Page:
Is marijuana addiction real? If so, what can one expect in terms of withdrawal symptoms?

Causes of Marijuana Withdrawal

There has long been a debate over whether marijuana is actually addictive. Research shows that marijuana is, in fact, addictive. The drug is addictive enough that cessation of marijuana use causes withdrawal symptoms in a large portion of regular users.

Studies have found that people who use marijuana heavily have reduced dopamine release in their brain. Dopamine is a neurotransmitter responsible for motivation, feelings of reward, memory, and attention.

There is also a possibility that regular marijuana may also disrupt serotonin, a neurotransmitter associated with positive feelings, appetite, and sleep. These disruptions in dopamine and serotonin are thought to be the cause of marijuana withdrawal.


One study of nearly 500 heavy marijuana smokers found that cessation produced withdrawal symptoms in 42.4% of people. The most common withdrawal symptoms noted in the study were anxiety, boredom, cravings, irritability, and sleep disturbances.

Other possible symptoms include depression; impaired concentration, memory, or sexual function; lack of motivation or appetite; mood swings; and physical tension.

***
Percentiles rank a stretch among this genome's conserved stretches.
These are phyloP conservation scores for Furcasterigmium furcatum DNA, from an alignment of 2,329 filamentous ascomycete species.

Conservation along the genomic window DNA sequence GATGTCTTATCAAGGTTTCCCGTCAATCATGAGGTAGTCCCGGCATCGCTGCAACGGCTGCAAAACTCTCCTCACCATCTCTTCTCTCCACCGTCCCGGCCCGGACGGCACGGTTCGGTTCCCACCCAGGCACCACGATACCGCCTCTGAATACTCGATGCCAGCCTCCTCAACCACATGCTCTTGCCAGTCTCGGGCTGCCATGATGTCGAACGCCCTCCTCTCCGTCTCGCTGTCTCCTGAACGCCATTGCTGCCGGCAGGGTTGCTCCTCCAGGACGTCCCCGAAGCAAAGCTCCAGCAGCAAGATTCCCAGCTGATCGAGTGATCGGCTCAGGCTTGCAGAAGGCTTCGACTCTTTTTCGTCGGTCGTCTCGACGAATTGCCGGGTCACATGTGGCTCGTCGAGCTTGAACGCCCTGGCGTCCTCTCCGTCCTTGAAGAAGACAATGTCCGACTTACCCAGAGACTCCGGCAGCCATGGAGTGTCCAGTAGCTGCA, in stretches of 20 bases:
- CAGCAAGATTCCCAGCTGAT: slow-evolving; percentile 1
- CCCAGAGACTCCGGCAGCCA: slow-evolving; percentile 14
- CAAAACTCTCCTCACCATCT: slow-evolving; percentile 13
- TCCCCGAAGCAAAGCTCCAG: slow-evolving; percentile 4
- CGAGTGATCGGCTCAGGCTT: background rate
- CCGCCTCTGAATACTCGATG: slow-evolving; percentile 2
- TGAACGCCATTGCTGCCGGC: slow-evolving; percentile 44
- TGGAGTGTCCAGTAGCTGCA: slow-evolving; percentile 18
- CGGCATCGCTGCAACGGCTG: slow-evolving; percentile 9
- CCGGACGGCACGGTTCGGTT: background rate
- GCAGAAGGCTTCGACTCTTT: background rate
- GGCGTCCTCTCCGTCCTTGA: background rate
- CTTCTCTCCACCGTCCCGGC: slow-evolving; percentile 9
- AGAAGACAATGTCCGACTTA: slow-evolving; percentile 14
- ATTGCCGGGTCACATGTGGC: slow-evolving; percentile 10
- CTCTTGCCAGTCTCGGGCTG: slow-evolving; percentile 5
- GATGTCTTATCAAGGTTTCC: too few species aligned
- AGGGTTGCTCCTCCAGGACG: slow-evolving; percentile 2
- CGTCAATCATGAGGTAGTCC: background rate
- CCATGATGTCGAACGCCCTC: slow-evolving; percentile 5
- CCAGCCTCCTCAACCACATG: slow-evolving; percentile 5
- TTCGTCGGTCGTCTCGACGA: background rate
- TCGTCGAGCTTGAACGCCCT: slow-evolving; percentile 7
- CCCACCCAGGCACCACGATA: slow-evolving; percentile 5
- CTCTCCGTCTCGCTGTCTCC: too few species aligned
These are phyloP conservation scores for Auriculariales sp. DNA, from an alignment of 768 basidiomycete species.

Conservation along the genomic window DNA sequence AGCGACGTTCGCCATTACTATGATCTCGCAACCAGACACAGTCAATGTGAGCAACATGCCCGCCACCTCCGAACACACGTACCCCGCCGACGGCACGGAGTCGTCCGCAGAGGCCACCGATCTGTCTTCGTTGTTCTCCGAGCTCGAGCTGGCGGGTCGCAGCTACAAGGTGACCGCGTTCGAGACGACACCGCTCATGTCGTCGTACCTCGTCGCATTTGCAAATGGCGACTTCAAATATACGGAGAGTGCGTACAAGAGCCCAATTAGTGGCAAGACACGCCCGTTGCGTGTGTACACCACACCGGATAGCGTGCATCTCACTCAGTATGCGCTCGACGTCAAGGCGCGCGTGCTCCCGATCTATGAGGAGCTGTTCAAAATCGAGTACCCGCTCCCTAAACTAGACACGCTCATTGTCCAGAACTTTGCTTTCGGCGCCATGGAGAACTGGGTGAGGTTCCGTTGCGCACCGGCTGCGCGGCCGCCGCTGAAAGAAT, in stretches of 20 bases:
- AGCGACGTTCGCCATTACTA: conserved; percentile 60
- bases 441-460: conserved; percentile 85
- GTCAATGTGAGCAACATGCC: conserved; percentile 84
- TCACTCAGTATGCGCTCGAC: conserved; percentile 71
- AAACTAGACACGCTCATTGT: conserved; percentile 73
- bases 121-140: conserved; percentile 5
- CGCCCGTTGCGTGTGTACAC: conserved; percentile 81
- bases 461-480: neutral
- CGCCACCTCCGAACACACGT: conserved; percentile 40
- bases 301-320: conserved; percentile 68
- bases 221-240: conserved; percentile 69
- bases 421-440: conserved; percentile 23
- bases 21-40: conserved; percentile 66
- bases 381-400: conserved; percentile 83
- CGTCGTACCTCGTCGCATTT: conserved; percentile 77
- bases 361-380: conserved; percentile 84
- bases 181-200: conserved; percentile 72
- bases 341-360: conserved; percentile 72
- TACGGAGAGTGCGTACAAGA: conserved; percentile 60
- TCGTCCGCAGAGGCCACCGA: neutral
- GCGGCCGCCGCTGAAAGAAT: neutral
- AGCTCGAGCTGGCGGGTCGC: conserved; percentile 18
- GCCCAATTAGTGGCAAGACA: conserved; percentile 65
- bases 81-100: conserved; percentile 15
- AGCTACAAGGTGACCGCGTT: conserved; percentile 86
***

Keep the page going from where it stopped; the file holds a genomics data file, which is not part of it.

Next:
Unfortunately, it is common for marijuana addicts to resume use of the drug to relieve withdrawal symptoms, perpetuating the addiction. Here is a short, informative video talking about withdrawal symptoms and some ways to reduce them.


Treatment for a marijuana dependence is not as intensive as treatment for other, more medically threatening types of addictions. Inpatient treatment is rarely needed; outpatient counseling and therapy is the preferred mode of treatment.

Counseling and therapy can help patients cope with the life problems that may trigger them to abuse marijuana, as well as help them learn effective ways to change their behavior in the long term. However, occasionally medications may also be needed.

Fortunately, the neurotransmitter disruption caused by marijuana addiction is not permanent. If a patient can endure the withdrawal period without relapsing, his or her brain chemistry will return to normal.

Arguably, the most important thing is to find effective, healthy ways of coping with withdrawal symptoms that do not involve marijuana. For example, regular exercise will help regulate the dopamine and serotonin systems.

Support Groups

Another very helpful component of a marijuana addiction treatment plan is attending a support group. A popular type of support group is the 12-step model. Receiving community support can be a powerful way to facilitate recovery, create accountability, reduce feelings of loneliness, and feel understood.

Marijuana addiction is a real and harmful phenomenon. Finding constructive ways to cope with withdrawal symptoms is necessary for recovery. What have been your experiences with marijuana detoxification? Share your stories and tips in the comments.